0
$\begingroup$

Edited after comment by Ofer Zeitouni

I have a sequence of discrete time stochastic processes $\big((S_n(i))_{i \geq 1}\big)_{n\geq 1}$ such that for every $n$, $i$,

\begin{equation}S_n(i)=\sum_{j=1}^i Y_n(j)\end{equation} where $Y_n(j)$ are non negative integer valued random variables.

I know that

\begin{equation}\lim_{n \to \infty} \mathbb E\Big[\sum_{j=1}^\infty Y_n(j)\mathbf 1_{Y_n(j)\geq 2}\Big]=0,\end{equation} that is, that the expected contribution to the process from non-unitary jumps converges to $0$, and exists a function $\lambda (t): [0,\infty)\mapsto (0,\infty)$ and a sequence $a_n$ with $a_n \to \infty$ such that, for every $k\in \mathbb N$, and every sequence of arrays $(j_{1,n},j_{2,n},...,j_{k,n})_{n \geq 1}$ such that $(j_{1,n}/a_n,j_{2,n}/a_n,...,j_{k,n}/a_n)_{n \geq 1}\to (t_1,t_2,...,t_k) \in \mathbb [0,\infty)^k$,

\begin{equation}\lim_{n \to \infty}\mathbb E[Y_n(j_{1,n})Y_n(j_{2,n})\cdots Y_n(j_{k,n})]a_n^{k}= \lambda(t_1)\lambda(t_2)\cdots \lambda (t_k).\end{equation}

Can I conclude that the continuous time process $(S_n(\lfloor a_nt\rfloor ))_{t \geq 0}$ converges in distribution to an inhomogeneous Poisson point process with intensity $\lambda (t)$ (even in some quite weak topology, like for finite dimensional distributions)?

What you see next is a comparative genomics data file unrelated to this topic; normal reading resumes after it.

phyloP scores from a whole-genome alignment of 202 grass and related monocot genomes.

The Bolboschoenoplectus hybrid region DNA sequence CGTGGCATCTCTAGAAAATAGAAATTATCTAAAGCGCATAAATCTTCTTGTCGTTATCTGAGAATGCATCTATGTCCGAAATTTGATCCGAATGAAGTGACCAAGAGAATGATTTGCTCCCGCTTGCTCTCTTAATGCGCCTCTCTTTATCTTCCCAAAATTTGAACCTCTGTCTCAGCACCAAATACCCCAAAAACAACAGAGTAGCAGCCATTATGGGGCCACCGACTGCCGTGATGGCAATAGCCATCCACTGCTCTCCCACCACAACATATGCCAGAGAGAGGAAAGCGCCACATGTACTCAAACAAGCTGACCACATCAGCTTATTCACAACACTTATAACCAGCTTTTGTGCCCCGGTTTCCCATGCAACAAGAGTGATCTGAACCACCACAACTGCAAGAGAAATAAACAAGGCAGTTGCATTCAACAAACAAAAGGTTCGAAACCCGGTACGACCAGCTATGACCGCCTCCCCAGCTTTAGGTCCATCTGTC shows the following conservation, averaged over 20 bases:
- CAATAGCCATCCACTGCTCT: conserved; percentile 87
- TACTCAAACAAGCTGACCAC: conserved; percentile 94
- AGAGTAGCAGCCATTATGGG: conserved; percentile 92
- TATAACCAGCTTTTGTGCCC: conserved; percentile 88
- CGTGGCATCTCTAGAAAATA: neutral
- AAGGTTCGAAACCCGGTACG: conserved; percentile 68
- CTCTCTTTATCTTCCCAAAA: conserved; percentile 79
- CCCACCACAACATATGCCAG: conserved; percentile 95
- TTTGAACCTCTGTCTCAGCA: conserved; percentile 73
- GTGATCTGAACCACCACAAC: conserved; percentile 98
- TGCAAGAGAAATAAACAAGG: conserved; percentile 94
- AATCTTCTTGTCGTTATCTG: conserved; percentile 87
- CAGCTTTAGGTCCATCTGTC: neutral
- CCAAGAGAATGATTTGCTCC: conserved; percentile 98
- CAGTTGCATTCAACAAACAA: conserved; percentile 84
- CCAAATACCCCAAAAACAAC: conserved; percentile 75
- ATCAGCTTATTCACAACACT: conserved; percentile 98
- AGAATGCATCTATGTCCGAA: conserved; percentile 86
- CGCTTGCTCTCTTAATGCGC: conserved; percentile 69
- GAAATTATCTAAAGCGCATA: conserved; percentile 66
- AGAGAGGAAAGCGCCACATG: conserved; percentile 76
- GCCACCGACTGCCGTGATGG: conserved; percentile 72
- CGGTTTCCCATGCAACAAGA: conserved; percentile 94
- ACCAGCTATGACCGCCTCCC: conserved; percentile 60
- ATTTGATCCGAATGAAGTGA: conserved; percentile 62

$\endgroup$
  • 1
    $\begingroup$ No. Note that your assumption is satisfied if $Y_n(1)=1$ deterministically, which forces $S_n(a_nt)>0$ a.s, which contradicts Poisson behavior. $\endgroup$ – ofer zeitouni Feb 11 at 21:39
  • $\begingroup$ you are right, my assumptions do not take into account lower order corrections on the times. I will try to reformulate the question in order to consider them $\endgroup$ – LopiJ Feb 12 at 10:38
  • $\begingroup$ Unfortunately no: your form of the independence is too weak. For a counter example you can think of $p$ points uniformly on $[1,N]\cap \mathbb{N}$ and $Y_i$ the random variables that is equal to 1 if there is a point in $i$. $\endgroup$ – RaphaelB4 Feb 12 at 14:32
  • $\begingroup$ that would not satisfy the hypothesis , since for $k>p$ the expectation in the last equation would always be $0$ $\endgroup$ – LopiJ Feb 12 at 15:08
  • $\begingroup$ Still not OK. What happens if $j_{1,n}=j_{2,n}$? The assumption then contradicts Cauchy Schwarz :-) $\endgroup$ – ofer zeitouni Feb 12 at 21:35

Your Answer

By clicking "Post Your Answer", you acknowledge that you have read our updated terms of service, privacy policy and cookie policy, and that your continued use of the website is subject to these policies.

Browse other questions tagged or ask your own question.